Ravi Menon, managing director of the Monetary Authority of Singapore, the city-state’s de facto central bank, says technologies such as blockchain will help Asian nations to reduce the carbon emissions that cause global warming.
- “Finance is key to unlocking a sustainable future. It can support the transition to a less carbon-intensive economy and channel capital to green technologies and infrastructure,” Menon said at the launch of the inaugural MAS sustainability report.
- “The lack of access to trusted high-quality data on a project’s carbon emissions is probably the biggest impediment to green finance,” he said. “Acquiring and verifying such data is currently manual, slow, and prone to greenwashing. Technologies like blockchains can help to verify and share data on a trusted basis.”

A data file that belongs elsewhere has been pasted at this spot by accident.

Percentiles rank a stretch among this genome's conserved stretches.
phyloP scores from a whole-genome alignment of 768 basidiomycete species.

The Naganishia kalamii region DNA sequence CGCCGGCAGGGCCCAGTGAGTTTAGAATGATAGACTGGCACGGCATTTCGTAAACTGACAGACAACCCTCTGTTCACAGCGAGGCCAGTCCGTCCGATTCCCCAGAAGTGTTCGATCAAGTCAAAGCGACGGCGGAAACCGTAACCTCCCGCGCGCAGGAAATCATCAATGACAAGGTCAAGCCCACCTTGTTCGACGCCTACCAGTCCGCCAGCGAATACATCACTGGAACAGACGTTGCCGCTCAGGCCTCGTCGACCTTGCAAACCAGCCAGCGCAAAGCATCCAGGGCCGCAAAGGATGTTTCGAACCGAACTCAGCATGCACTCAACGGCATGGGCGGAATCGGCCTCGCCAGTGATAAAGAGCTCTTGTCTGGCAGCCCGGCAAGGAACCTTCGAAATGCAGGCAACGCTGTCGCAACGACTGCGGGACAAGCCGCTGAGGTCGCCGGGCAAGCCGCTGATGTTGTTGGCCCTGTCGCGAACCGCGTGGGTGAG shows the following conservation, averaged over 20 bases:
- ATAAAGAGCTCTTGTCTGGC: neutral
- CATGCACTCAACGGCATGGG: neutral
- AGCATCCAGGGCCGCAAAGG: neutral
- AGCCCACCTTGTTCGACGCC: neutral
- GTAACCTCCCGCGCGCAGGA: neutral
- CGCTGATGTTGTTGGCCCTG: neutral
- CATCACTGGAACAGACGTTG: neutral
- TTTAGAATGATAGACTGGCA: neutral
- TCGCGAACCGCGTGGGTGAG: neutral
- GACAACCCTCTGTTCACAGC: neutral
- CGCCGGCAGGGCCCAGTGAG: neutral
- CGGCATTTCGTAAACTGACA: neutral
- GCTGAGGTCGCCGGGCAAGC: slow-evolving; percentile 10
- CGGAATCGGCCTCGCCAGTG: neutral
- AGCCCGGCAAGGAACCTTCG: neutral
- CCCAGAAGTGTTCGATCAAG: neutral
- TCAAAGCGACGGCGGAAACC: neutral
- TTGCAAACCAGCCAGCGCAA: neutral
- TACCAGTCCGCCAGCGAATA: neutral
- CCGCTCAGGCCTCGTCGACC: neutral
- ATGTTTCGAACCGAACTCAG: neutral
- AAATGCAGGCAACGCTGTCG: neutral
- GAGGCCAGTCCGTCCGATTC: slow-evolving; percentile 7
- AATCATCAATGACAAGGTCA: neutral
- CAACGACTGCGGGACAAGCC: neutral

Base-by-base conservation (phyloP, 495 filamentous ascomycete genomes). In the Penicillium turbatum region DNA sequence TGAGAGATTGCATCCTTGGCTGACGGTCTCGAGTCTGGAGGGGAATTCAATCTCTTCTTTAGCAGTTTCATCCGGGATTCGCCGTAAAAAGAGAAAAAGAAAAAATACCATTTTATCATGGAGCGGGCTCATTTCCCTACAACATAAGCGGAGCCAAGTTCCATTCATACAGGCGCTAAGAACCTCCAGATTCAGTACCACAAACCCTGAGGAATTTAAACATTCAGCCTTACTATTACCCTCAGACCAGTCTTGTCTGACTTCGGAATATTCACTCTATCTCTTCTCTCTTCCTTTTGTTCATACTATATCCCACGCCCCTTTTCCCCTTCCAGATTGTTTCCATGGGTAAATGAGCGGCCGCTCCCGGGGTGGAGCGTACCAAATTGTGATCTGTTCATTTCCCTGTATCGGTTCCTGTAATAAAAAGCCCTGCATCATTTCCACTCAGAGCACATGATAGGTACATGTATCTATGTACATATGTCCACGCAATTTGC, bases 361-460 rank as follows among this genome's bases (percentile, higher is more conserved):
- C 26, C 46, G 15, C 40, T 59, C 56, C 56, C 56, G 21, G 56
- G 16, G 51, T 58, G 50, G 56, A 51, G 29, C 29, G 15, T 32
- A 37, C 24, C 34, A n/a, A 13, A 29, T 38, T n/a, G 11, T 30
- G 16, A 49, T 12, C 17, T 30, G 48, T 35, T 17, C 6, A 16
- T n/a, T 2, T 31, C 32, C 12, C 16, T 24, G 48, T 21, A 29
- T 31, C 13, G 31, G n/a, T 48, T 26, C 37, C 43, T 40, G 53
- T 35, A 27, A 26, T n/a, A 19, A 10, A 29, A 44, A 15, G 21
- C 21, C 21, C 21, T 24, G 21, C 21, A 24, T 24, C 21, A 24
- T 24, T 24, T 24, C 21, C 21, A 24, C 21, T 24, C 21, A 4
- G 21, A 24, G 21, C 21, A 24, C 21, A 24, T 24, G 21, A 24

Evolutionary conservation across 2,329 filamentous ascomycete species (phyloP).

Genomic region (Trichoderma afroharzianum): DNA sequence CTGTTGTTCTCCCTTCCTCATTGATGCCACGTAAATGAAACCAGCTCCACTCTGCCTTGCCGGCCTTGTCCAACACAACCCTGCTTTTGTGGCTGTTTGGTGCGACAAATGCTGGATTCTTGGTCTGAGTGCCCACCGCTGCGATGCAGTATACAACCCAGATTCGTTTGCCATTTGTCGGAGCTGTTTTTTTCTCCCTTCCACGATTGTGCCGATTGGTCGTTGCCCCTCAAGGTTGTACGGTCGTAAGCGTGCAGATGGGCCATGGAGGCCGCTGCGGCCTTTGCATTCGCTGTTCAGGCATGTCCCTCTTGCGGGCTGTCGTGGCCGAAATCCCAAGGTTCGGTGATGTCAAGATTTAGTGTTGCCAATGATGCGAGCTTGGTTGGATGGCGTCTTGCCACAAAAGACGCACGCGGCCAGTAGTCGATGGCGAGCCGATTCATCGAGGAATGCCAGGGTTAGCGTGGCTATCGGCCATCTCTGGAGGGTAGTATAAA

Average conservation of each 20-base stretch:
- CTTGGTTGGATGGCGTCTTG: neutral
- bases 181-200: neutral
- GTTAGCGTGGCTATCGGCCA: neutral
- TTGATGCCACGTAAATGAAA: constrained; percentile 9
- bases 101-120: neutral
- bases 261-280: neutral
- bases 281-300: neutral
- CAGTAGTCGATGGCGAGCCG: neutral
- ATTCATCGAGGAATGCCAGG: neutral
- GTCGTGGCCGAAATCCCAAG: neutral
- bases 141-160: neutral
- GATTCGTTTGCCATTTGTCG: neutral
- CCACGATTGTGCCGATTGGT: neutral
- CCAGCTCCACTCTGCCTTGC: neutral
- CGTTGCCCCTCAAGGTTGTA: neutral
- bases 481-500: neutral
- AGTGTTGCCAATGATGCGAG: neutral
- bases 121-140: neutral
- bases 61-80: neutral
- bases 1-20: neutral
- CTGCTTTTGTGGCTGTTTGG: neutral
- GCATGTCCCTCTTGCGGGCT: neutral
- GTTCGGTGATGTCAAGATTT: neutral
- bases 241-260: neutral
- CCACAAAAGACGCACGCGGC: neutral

- The MAS is setting aside S$50 million (US$38 million) to support green fintech innovation, and has launched an initiative named Project Greenprint to “identify use cases where technology can help to mobilize capital for green projects, monitor commitments to emissions reductions, and quantify the impact of abatement efforts.”
- The finance industry is stepping up. Last month, Singapore’s DBS Bank, Singapore Exchange, Standard Chartered Bank and state-owned investment firm Temasek announced that they were partnering to develop Climate Impact X, a carbon exchange and marketplace, to provide companies with high-quality carbon credits. Climate Impact X will use satellite monitoring, machine learning and blockchain technology to enhance the transparency, integrity and quality of carbon credits, a statement said.
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